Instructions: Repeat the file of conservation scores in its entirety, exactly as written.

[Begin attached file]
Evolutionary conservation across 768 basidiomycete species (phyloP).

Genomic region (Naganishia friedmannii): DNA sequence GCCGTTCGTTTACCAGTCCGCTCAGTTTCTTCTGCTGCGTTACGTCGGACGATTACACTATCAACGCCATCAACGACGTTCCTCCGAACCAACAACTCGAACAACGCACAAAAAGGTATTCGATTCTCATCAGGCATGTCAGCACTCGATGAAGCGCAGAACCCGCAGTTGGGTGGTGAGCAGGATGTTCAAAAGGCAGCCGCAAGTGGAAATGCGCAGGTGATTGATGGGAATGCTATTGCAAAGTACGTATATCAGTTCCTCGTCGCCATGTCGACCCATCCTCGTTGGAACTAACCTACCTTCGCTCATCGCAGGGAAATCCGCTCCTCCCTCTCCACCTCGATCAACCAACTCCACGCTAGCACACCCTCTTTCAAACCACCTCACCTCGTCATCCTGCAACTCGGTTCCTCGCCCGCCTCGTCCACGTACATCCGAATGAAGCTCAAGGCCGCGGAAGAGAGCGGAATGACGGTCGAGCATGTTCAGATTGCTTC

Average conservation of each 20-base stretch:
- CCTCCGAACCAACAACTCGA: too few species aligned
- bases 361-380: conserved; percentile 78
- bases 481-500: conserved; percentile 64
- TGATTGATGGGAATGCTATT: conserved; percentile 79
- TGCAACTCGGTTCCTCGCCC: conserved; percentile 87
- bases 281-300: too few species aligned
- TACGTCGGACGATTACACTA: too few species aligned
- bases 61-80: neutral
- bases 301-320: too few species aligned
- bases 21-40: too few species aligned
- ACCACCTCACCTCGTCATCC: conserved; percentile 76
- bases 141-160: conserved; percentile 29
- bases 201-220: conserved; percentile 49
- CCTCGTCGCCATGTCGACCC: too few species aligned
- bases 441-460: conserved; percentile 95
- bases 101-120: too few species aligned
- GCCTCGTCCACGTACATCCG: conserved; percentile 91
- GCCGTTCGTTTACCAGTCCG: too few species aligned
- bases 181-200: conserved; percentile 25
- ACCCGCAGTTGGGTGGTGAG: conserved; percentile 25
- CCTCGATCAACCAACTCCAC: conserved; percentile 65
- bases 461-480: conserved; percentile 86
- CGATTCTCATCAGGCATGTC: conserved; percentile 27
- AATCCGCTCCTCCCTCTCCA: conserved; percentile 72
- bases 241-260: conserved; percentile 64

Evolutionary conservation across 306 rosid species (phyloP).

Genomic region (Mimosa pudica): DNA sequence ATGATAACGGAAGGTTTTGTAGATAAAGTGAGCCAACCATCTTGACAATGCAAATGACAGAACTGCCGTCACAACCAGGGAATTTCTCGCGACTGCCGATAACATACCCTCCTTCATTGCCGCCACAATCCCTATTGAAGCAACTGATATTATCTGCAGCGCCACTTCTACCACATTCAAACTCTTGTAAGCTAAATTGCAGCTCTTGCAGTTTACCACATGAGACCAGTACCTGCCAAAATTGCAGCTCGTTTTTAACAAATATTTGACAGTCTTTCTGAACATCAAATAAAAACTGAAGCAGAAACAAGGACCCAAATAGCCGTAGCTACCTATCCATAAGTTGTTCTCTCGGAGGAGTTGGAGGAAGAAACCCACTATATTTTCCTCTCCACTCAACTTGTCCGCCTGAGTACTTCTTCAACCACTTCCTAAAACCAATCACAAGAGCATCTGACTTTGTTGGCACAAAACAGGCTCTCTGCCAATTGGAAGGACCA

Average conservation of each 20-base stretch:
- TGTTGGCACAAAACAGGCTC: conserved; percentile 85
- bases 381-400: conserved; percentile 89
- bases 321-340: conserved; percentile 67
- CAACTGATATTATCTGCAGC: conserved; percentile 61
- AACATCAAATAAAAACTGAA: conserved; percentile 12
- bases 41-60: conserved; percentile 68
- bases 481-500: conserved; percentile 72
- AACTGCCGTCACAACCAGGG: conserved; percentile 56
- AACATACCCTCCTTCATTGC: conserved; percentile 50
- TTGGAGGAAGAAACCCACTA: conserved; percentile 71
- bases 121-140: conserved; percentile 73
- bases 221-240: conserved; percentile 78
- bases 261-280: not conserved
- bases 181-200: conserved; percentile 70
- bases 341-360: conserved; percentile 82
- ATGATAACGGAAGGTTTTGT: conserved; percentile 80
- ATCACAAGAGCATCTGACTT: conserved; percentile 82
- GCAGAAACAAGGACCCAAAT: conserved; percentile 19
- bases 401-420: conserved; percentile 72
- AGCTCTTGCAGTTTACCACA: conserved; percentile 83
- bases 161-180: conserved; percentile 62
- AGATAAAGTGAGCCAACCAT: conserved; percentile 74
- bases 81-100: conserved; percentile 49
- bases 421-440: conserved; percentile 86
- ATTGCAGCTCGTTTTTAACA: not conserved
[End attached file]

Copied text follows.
Evolutionary conservation across 768 basidiomycete species (phyloP).

Genomic region (Naganishia friedmannii): DNA sequence GCCGTTCGTTTACCAGTCCGCTCAGTTTCTTCTGCTGCGTTACGTCGGACGATTACACTATCAACGCCATCAACGACGTTCCTCCGAACCAACAACTCGAACAACGCACAAAAAGGTATTCGATTCTCATCAGGCATGTCAGCACTCGATGAAGCGCAGAACCCGCAGTTGGGTGGTGAGCAGGATGTTCAAAAGGCAGCCGCAAGTGGAAATGCGCAGGTGATTGATGGGAATGCTATTGCAAAGTACGTATATCAGTTCCTCGTCGCCATGTCGACCCATCCTCGTTGGAACTAACCTACCTTCGCTCATCGCAGGGAAATCCGCTCCTCCCTCTCCACCTCGATCAACCAACTCCACGCTAGCACACCCTCTTTCAAACCACCTCACCTCGTCATCCTGCAACTCGGTTCCTCGCCCGCCTCGTCCACGTACATCCGAATGAAGCTCAAGGCCGCGGAAGAGAGCGGAATGACGGTCGAGCATGTTCAGATTGCTTC

Average conservation of each 20-base stretch:
- CCTCCGAACCAACAACTCGA: too few species aligned
- bases 361-380: conserved; percentile 78
- bases 481-500: conserved; percentile 64
- TGATTGATGGGAATGCTATT: conserved; percentile 79
- TGCAACTCGGTTCCTCGCCC: conserved; percentile 87
- bases 281-300: too few species aligned
- TACGTCGGACGATTACACTA: too few species aligned
- bases 61-80: neutral
- bases 301-320: too few species aligned
- bases 21-40: too few species aligned
- ACCACCTCACCTCGTCATCC: conserved; percentile 76
- bases 141-160: conserved; percentile 29
- bases 201-220: conserved; percentile 49
- CCTCGTCGCCATGTCGACCC: too few species aligned
- bases 441-460: conserved; percentile 95
- bases 101-120: too few species aligned
- GCCTCGTCCACGTACATCCG: conserved; percentile 91
- GCCGTTCGTTTACCAGTCCG: too few species aligned
- bases 181-200: conserved; percentile 25
- ACCCGCAGTTGGGTGGTGAG: conserved; percentile 25
- CCTCGATCAACCAACTCCAC: conserved; percentile 65
- bases 461-480: conserved; percentile 86
- CGATTCTCATCAGGCATGTC: conserved; percentile 27
- AATCCGCTCCTCCCTCTCCA: conserved; percentile 72
- bases 241-260: conserved; percentile 64

Evolutionary conservation across 306 rosid species (phyloP).

Genomic region (Mimosa pudica): DNA sequence ATGATAACGGAAGGTTTTGTAGATAAAGTGAGCCAACCATCTTGACAATGCAAATGACAGAACTGCCGTCACAACCAGGGAATTTCTCGCGACTGCCGATAACATACCCTCCTTCATTGCCGCCACAATCCCTATTGAAGCAACTGATATTATCTGCAGCGCCACTTCTACCACATTCAAACTCTTGTAAGCTAAATTGCAGCTCTTGCAGTTTACCACATGAGACCAGTACCTGCCAAAATTGCAGCTCGTTTTTAACAAATATTTGACAGTCTTTCTGAACATCAAATAAAAACTGAAGCAGAAACAAGGACCCAAATAGCCGTAGCTACCTATCCATAAGTTGTTCTCTCGGAGGAGTTGGAGGAAGAAACCCACTATATTTTCCTCTCCACTCAACTTGTCCGCCTGAGTACTTCTTCAACCACTTCCTAAAACCAATCACAAGAGCATCTGACTTTGTTGGCACAAAACAGGCTCTCTGCCAATTGGAAGGACCA

Average conservation of each 20-base stretch:
- TGTTGGCACAAAACAGGCTC: conserved; percentile 85
- bases 381-400: conserved; percentile 89
- bases 321-340: conserved; percentile 67
- CAACTGATATTATCTGCAGC: conserved; percentile 61
- AACATCAAATAAAAACTGAA: conserved; percentile 12
- bases 41-60: conserved; percentile 68
- bases 481-500: conserved; percentile 72
- AACTGCCGTCACAACCAGGG: conserved; percentile 56
- AACATACCCTCCTTCATTGC: conserved; percentile 50
- TTGGAGGAAGAAACCCACTA: conserved; percentile 71
- bases 121-140: conserved; percentile 73
- bases 221-240: conserved; percentile 78
- bases 261-280: not conserved
- bases 181-200: conserved; percentile 70
- bases 341-360: conserved; percentile 82
- ATGATAACGGAAGGTTTTGT: conserved; percentile 80
- ATCACAAGAGCATCTGACTT: conserved; percentile 82
- GCAGAAACAAGGACCCAAAT: conserved; percentile 19
- bases 401-420: conserved; percentile 72
- AGCTCTTGCAGTTTACCACA: conserved; percentile 83
- bases 161-180: conserved; percentile 62
- AGATAAAGTGAGCCAACCAT: conserved; percentile 74
- bases 81-100: conserved; percentile 49
- bases 421-440: conserved; percentile 86
- ATTGCAGCTCGTTTTTAACA: not conserved